The argument, I suppose, is that news isn’t like another consumer product but is essential for a functioning democracy. No disagreement there. But as Michael Kinsley has noted, it raises the question of who gets subsidies. The New York Times? The Washington Times? You get the drift. Kinsley argues that government establishing news media would be like government establishing religion — unconstitutional.

But hasn’t the government established NPR and PBS, part of the content of which constitutes the best in broadcast journalism? Why should print be excluded from government support?

I admit I’m queasy about government involvement in news and the implications for freedom of the press and an independent media supporting an informed electorate. But no news is not good news for democracy. Subsidized news would be better than none, right?

UPDATE: I see that some on the Internet are interpreting Obama’s kind words for newspapers as a slam at blogs.

Mr. Obama said he noted the trend. “I am concerned that if the direction of the news is all blogosphere, all opinions, with no serious fact-checking, no serious attempts to put stories in context, that what you will end up getting is people shouting at each other across the void but not a lot of mutual understanding,” the President said.

Hey, if the shoe fits …

UPDATE2: Jack Shafer in Slate.com:

Saving Newspapers From Their Saviors: President Obama! Stiff-arm that “save the newspapers” legislation!

… The last thing newspapers need is the sort of help from the government that turns them into NPR, endlessly begging for contributions, pursuing wealthy philanthropists, and standing in line for government handouts. …

The best thing President Obama can do for the news business is nothing.





Consumers have never paid for news

16 08 2009

In his first of “Five Key Reasons Newspapers Are Failing,” Bill Wyman delivers a powerful argument against pay-for-content as a viable business model for newspapers: Newspapers don’t sell news; they sell readers.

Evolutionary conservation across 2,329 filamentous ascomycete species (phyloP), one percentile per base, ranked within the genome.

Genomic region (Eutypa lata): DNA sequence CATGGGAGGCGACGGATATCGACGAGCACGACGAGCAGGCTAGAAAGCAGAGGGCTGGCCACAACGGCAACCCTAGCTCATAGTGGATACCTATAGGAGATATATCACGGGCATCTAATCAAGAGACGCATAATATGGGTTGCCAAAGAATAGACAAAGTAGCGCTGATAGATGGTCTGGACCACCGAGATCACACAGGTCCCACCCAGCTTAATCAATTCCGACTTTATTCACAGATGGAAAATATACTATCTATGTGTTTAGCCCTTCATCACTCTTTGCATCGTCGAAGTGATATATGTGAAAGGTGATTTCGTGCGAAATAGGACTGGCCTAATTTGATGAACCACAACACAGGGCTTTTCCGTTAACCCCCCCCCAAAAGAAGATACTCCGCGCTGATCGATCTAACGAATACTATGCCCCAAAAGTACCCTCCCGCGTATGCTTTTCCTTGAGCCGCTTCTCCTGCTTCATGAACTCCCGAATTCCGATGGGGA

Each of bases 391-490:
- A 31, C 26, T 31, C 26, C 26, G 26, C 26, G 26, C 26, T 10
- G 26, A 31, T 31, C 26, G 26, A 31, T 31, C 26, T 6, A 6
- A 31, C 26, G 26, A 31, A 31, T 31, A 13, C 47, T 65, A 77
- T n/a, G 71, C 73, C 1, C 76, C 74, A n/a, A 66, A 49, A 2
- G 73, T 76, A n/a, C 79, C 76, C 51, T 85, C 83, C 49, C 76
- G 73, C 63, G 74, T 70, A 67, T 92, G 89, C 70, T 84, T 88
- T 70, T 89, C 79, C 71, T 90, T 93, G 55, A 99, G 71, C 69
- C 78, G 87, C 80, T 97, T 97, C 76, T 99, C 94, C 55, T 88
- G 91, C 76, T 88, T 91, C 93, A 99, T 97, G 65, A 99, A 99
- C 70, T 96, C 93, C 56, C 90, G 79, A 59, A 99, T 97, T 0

The full article is a worthy treatise on the causes if not the solutions, and he admits as much at the outset:

After 30 years in the industry, I know enough to know I don’t know what it should be doing. But if we’re talking about the state of the industry, and we’re not acknowledging the issues below, we’re not fully looking at the roots of the problem.

Rats. I hate that. I have been putting faith in Walter Isaacson’s theories espoused in TIME early this year about micro-payments being the salvation of the industry. Here’s Wyman’s take on that:

It’s shocking that a fundamental lack of understanding of these aspects of the business has been the basis of some of the most high-profile writing about the state of the industry. Walter Isaacson was the managing editor of Time and the CEO of CNN; in a recent cover story for Time on the daily newspaper crisis, he based his argument on the following assertion:

“Newspapers and magazines traditionally have had three revenue sources: newsstand sales, subscriptions, and advertising. The new business model [i.e., web publishing] relies only on the last of these. That makes for a wobbly stool even when the one leg is strong. When it weakens, the stool is likely to fall.
Isaacson didn’t provide any figures. It didn’t occur to him or any of those high-paid Time editors who shepherded his essay into print that the money generated by newspaper subscriptions—$5 or $6 a week in most cities—could hardly be called a leg on a stool.”

Think about it for a moment, and you realize those paltry sums couldn’t come close to making up the cost of merely printing a newspaper and then delivering it by hand to a subscriber’s doorstep seven times during each of those weeks.